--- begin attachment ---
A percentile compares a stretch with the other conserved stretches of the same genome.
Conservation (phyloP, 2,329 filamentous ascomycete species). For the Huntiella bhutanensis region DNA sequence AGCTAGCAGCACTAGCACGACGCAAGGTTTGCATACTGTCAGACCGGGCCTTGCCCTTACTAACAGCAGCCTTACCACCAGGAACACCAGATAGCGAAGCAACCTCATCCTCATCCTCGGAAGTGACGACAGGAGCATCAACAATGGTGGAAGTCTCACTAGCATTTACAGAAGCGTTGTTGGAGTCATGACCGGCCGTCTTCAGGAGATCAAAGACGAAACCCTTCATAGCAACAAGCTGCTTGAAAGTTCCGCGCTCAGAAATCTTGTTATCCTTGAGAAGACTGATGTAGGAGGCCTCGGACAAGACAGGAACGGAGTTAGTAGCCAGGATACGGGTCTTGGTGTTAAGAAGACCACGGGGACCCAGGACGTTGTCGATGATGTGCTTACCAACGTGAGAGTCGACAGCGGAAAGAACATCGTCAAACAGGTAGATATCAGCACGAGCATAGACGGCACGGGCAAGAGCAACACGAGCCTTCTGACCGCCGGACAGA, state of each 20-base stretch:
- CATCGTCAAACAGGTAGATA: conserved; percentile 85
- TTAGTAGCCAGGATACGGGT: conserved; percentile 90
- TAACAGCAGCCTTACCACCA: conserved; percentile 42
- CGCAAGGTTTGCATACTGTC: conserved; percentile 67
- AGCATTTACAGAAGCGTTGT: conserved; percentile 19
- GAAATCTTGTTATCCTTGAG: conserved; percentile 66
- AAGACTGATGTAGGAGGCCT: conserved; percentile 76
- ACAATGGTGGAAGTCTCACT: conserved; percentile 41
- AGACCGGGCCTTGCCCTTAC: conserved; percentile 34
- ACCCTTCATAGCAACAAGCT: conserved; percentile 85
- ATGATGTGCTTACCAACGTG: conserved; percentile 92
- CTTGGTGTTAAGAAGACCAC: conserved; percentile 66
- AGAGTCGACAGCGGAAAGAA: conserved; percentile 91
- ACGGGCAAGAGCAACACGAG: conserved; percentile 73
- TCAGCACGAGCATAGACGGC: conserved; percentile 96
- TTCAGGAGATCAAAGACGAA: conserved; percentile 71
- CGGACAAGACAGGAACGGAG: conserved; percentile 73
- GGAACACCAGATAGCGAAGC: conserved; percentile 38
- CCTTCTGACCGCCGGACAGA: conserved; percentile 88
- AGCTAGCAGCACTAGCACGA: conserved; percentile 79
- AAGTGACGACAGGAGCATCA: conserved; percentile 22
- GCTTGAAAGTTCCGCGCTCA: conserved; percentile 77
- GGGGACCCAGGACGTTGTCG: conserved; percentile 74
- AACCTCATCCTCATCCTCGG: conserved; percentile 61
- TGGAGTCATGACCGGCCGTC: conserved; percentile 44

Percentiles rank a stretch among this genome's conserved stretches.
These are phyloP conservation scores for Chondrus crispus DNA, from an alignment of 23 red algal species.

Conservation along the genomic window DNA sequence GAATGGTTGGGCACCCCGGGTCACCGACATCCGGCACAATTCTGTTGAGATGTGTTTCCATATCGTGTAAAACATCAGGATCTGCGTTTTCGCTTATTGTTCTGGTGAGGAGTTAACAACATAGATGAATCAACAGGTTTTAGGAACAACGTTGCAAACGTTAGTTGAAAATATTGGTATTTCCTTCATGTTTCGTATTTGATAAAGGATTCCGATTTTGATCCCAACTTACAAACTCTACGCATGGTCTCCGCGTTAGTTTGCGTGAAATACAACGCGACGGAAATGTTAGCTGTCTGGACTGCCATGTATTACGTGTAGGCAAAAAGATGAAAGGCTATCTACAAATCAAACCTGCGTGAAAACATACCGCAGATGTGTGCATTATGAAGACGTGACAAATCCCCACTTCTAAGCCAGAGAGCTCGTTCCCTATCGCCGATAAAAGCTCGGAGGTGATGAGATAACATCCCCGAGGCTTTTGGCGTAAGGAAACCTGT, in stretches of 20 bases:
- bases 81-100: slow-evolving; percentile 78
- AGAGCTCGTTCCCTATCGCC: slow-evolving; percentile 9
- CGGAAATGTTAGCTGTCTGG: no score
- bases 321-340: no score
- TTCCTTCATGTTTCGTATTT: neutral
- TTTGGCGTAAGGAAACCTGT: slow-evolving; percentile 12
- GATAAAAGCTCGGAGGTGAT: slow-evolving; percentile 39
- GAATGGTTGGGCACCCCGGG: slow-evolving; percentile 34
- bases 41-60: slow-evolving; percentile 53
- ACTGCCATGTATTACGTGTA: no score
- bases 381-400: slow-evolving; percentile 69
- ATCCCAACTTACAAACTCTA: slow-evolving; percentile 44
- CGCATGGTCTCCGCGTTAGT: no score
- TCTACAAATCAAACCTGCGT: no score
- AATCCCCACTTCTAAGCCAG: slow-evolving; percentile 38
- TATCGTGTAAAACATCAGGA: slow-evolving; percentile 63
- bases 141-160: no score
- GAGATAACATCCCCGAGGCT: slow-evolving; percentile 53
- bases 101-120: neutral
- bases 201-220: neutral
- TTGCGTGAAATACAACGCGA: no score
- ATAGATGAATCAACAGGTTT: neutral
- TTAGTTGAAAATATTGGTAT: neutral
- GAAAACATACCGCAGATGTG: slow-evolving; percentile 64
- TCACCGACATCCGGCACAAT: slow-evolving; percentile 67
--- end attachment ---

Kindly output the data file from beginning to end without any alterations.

A percentile compares a stretch with the other conserved stretches of the same genome.
Conservation (phyloP, 2,329 filamentous ascomycete species). For the Huntiella bhutanensis region DNA sequence AGCTAGCAGCACTAGCACGACGCAAGGTTTGCATACTGTCAGACCGGGCCTTGCCCTTACTAACAGCAGCCTTACCACCAGGAACACCAGATAGCGAAGCAACCTCATCCTCATCCTCGGAAGTGACGACAGGAGCATCAACAATGGTGGAAGTCTCACTAGCATTTACAGAAGCGTTGTTGGAGTCATGACCGGCCGTCTTCAGGAGATCAAAGACGAAACCCTTCATAGCAACAAGCTGCTTGAAAGTTCCGCGCTCAGAAATCTTGTTATCCTTGAGAAGACTGATGTAGGAGGCCTCGGACAAGACAGGAACGGAGTTAGTAGCCAGGATACGGGTCTTGGTGTTAAGAAGACCACGGGGACCCAGGACGTTGTCGATGATGTGCTTACCAACGTGAGAGTCGACAGCGGAAAGAACATCGTCAAACAGGTAGATATCAGCACGAGCATAGACGGCACGGGCAAGAGCAACACGAGCCTTCTGACCGCCGGACAGA, state of each 20-base stretch:
- CATCGTCAAACAGGTAGATA: conserved; percentile 85
- TTAGTAGCCAGGATACGGGT: conserved; percentile 90
- TAACAGCAGCCTTACCACCA: conserved; percentile 42
- CGCAAGGTTTGCATACTGTC: conserved; percentile 67
- AGCATTTACAGAAGCGTTGT: conserved; percentile 19
- GAAATCTTGTTATCCTTGAG: conserved; percentile 66
- AAGACTGATGTAGGAGGCCT: conserved; percentile 76
- ACAATGGTGGAAGTCTCACT: conserved; percentile 41
- AGACCGGGCCTTGCCCTTAC: conserved; percentile 34
- ACCCTTCATAGCAACAAGCT: conserved; percentile 85
- ATGATGTGCTTACCAACGTG: conserved; percentile 92
- CTTGGTGTTAAGAAGACCAC: conserved; percentile 66
- AGAGTCGACAGCGGAAAGAA: conserved; percentile 91
- ACGGGCAAGAGCAACACGAG: conserved; percentile 73
- TCAGCACGAGCATAGACGGC: conserved; percentile 96
- TTCAGGAGATCAAAGACGAA: conserved; percentile 71
- CGGACAAGACAGGAACGGAG: conserved; percentile 73
- GGAACACCAGATAGCGAAGC: conserved; percentile 38
- CCTTCTGACCGCCGGACAGA: conserved; percentile 88
- AGCTAGCAGCACTAGCACGA: conserved; percentile 79
- AAGTGACGACAGGAGCATCA: conserved; percentile 22
- GCTTGAAAGTTCCGCGCTCA: conserved; percentile 77
- GGGGACCCAGGACGTTGTCG: conserved; percentile 74
- AACCTCATCCTCATCCTCGG: conserved; percentile 61
- TGGAGTCATGACCGGCCGTC: conserved; percentile 44

Percentiles rank a stretch among this genome's conserved stretches.
These are phyloP conservation scores for Chondrus crispus DNA, from an alignment of 23 red algal species.

Conservation along the genomic window DNA sequence GAATGGTTGGGCACCCCGGGTCACCGACATCCGGCACAATTCTGTTGAGATGTGTTTCCATATCGTGTAAAACATCAGGATCTGCGTTTTCGCTTATTGTTCTGGTGAGGAGTTAACAACATAGATGAATCAACAGGTTTTAGGAACAACGTTGCAAACGTTAGTTGAAAATATTGGTATTTCCTTCATGTTTCGTATTTGATAAAGGATTCCGATTTTGATCCCAACTTACAAACTCTACGCATGGTCTCCGCGTTAGTTTGCGTGAAATACAACGCGACGGAAATGTTAGCTGTCTGGACTGCCATGTATTACGTGTAGGCAAAAAGATGAAAGGCTATCTACAAATCAAACCTGCGTGAAAACATACCGCAGATGTGTGCATTATGAAGACGTGACAAATCCCCACTTCTAAGCCAGAGAGCTCGTTCCCTATCGCCGATAAAAGCTCGGAGGTGATGAGATAACATCCCCGAGGCTTTTGGCGTAAGGAAACCTGT, in stretches of 20 bases:
- bases 81-100: slow-evolving; percentile 78
- AGAGCTCGTTCCCTATCGCC: slow-evolving; percentile 9
- CGGAAATGTTAGCTGTCTGG: no score
- bases 321-340: no score
- TTCCTTCATGTTTCGTATTT: neutral
- TTTGGCGTAAGGAAACCTGT: slow-evolving; percentile 12
- GATAAAAGCTCGGAGGTGAT: slow-evolving; percentile 39
- GAATGGTTGGGCACCCCGGG: slow-evolving; percentile 34
- bases 41-60: slow-evolving; percentile 53
- ACTGCCATGTATTACGTGTA: no score
- bases 381-400: slow-evolving; percentile 69
- ATCCCAACTTACAAACTCTA: slow-evolving; percentile 44
- CGCATGGTCTCCGCGTTAGT: no score
- TCTACAAATCAAACCTGCGT: no score
- AATCCCCACTTCTAAGCCAG: slow-evolving; percentile 38
- TATCGTGTAAAACATCAGGA: slow-evolving; percentile 63
- bases 141-160: no score
- GAGATAACATCCCCGAGGCT: slow-evolving; percentile 53
- bases 101-120: neutral
- bases 201-220: neutral
- TTGCGTGAAATACAACGCGA: no score
- ATAGATGAATCAACAGGTTT: neutral
- TTAGTTGAAAATATTGGTAT: neutral
- GAAAACATACCGCAGATGTG: slow-evolving; percentile 64
- TCACCGACATCCGGCACAAT: slow-evolving; percentile 67